As with the Eureka, I appreciate when manufacturers place controls near each other and I like that I can, for the most part, control the vacuum with one foot with ease.
The Dirt Devil isn't the easiest vacuum to clean and maintain, but nor is it the most difficult. You'll find that the bin detaches easily from the vacuum body. Emptying it can be a pain, as you have to touch the bottom hatch of the bin, which can be grimy. My primary complaint about the bin, however, centers not around its removal and emptying, but rather its reinstallation.
The bins on the
Chief among my usability complaints is how difficult it is to clean the rollerbrush. This process requires a screwdriver and a lot of patience, as you must remove the entire bottom plate of the vacuum to access the brush. It isn't hard to do, technically, but it's tedious and feels unnecessary, especially when models like the Dysons allow you to access the brush easily, without the need for tools or patience.
We put each of the vacuums through a series of rigorous tests to assess how each would do with debris types you may encounter in your home. Our tests included Fruity Cheerios, a sand-and-sawdust mixture (to mimic fine particulate debris), pet hair, and human hair, collected from a hair extension kit. We performed every test three times each on three different surface types: low-pile carpet, midpile carpet, and hardwood/laminate floors. We also conducted a torture test, scattering nearly 3 ounces of bobby pins, washers, and nuts on the low-pile carpet.
Given its relative price, I didn't expect the Dirt Devil to perform on par with the $300-plus vacuum cleaners. I did, however, hope it would hold its own with other sub-$200 models like the Eureka, Bissell, and Shark; in this regard, I was disappointed.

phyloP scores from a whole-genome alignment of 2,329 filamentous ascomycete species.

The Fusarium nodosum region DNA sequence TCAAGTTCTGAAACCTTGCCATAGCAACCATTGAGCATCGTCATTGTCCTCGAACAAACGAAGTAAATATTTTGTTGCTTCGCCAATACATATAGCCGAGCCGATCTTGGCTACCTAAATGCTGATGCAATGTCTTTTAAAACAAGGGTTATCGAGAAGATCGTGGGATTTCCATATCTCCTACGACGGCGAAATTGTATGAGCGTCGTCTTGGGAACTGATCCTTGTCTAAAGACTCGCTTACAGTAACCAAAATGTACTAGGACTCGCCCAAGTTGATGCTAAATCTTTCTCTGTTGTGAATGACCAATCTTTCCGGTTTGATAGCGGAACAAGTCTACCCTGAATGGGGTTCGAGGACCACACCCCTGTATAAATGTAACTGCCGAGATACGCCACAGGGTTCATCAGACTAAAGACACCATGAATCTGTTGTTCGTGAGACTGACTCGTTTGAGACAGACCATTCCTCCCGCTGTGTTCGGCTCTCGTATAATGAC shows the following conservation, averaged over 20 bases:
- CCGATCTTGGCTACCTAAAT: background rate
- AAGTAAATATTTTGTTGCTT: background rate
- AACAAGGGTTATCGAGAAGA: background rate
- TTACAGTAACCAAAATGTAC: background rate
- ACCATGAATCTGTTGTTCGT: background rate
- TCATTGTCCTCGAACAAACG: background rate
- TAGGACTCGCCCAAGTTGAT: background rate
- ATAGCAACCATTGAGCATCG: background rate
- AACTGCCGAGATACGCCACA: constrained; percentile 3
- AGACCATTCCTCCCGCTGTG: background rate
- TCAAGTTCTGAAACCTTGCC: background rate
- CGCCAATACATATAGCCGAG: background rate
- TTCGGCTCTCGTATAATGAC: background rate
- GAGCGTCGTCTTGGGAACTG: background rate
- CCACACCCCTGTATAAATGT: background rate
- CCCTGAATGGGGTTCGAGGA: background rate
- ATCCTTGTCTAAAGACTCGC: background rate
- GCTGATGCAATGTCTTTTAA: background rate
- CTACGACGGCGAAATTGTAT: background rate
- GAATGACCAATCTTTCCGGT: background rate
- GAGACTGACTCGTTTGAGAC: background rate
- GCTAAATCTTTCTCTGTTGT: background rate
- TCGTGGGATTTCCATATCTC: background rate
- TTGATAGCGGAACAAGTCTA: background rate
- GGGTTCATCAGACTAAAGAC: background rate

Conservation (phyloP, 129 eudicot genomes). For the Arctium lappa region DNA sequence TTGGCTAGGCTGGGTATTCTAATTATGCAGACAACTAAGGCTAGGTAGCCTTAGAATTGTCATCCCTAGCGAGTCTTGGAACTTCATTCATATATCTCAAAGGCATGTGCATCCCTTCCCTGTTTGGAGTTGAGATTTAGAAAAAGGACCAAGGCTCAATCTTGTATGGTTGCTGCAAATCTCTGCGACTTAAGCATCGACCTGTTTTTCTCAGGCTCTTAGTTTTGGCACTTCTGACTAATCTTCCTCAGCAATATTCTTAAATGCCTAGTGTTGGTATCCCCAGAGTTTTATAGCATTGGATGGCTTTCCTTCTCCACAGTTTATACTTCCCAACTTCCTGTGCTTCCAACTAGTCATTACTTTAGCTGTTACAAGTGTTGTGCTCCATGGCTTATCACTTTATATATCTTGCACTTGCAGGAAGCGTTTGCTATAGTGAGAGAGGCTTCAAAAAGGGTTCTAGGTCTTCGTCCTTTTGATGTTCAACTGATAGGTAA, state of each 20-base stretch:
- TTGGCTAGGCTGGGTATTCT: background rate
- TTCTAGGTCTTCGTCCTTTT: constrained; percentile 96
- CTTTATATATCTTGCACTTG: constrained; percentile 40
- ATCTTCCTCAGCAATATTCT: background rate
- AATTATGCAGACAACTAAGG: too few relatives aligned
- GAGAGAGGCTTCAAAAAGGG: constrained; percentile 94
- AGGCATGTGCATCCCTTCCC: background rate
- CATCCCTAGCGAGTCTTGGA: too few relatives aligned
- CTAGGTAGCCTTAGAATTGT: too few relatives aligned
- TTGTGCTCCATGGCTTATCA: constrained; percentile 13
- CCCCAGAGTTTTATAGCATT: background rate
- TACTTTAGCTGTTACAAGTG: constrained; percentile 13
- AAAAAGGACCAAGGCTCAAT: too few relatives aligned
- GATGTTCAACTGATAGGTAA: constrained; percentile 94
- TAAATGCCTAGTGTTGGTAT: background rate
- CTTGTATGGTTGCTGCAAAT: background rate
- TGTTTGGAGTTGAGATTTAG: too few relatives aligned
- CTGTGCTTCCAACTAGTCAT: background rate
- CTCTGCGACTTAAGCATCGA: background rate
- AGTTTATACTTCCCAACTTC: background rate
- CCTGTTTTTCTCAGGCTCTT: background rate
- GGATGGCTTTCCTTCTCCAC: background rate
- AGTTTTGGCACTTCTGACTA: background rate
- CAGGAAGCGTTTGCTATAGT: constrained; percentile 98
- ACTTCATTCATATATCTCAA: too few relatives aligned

(Longer bars indicate better performance)
On low-pile carpet, the Dirt Devil collected 63 percent of the Fruity Cheerios, 19 percent of the sand-and-sawdust blend, and 92 percent of the pet hair. For perspective, it was the worst with sand and sawdust, collecting less than the next vacuum by nearly 40 percent. That it collected 92 percent of the pet hair doesn't seem like a bad performance result until you compare it with the nine out of 11 vacuums that picked up 100 percent; the tenth collected 90 percent, making the Dirt Devil the second worst performer in the test. The Hoover was the only vacuum that picked up fewer Cheerios and the Dyson DC40 was the only cleaner to pick up less pet hair.
(Longer bars indicate better performance)
On mid-pile carpet, the Dirt Devil picked up 55 percent of the Fruity Cheerios, 33 percent of the sand/sawdust mix, and 92 percent of the pet hair. I was comforted slightly by the consistency with pet hair, as the vacuum collected 92 percent on both low- and high-pile carpets, though it tied with the Eureka for the lowest score, with all other vacuum cleaners collecting 100 percent. The field was wider in the Cheerios test and scores varied more broadly from vacuum to vacuum, ranging from lowest-scoring Dirt Devil to the highest-scoring Bissell, which collected 100 percent. The Dirt Devil collected the least sand/sawdust by nearly 30 percent.
(Longer bars indicate better performance)
I knew that hard floors would be challenging for the Dirt Devil because they had been challenging for nearly every other vacuum, at least in some respect. As with other models, Dirt Devil recommends disabling the vacuum's rollerbrush to clean hard floors so it doesn't scratch them. The Dirt Devil collected 15 percent of the Cheerios, 77 percent of the sand/sawdust, and a negligible amount of pet hair.